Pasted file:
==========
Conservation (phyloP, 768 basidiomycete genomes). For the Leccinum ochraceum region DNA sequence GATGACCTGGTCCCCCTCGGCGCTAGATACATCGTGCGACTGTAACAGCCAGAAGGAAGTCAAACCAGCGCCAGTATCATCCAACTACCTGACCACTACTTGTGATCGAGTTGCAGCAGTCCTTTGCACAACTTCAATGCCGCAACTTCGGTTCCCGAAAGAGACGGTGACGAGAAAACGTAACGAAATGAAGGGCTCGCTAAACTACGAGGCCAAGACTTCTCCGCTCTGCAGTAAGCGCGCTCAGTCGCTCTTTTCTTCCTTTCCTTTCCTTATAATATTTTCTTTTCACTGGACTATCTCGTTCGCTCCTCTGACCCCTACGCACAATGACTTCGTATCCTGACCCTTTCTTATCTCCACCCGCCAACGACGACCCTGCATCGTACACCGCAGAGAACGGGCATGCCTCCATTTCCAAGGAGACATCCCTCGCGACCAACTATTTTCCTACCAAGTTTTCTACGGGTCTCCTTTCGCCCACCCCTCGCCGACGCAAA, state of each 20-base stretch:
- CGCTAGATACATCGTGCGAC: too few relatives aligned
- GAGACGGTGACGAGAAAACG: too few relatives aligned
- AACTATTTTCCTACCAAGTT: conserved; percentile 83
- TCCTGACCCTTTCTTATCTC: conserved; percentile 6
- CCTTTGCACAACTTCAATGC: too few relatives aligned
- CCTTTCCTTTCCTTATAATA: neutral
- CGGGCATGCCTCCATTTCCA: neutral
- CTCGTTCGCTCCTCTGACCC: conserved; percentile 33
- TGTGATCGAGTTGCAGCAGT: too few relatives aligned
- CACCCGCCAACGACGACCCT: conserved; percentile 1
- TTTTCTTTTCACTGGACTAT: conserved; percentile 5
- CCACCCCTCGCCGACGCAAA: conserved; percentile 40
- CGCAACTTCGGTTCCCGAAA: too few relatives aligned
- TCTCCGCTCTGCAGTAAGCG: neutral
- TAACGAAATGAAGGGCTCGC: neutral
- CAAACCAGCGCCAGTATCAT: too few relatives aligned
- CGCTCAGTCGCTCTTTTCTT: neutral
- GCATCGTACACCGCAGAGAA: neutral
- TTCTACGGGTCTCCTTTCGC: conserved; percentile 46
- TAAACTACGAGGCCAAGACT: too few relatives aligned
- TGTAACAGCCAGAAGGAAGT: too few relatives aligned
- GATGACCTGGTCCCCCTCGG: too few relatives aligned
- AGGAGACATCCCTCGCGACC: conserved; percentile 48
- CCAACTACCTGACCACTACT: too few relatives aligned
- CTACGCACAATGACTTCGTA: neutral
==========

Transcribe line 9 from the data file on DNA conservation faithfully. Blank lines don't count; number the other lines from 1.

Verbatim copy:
- CTCGTTCGCTCCTCTGACCC: conserved; percentile 33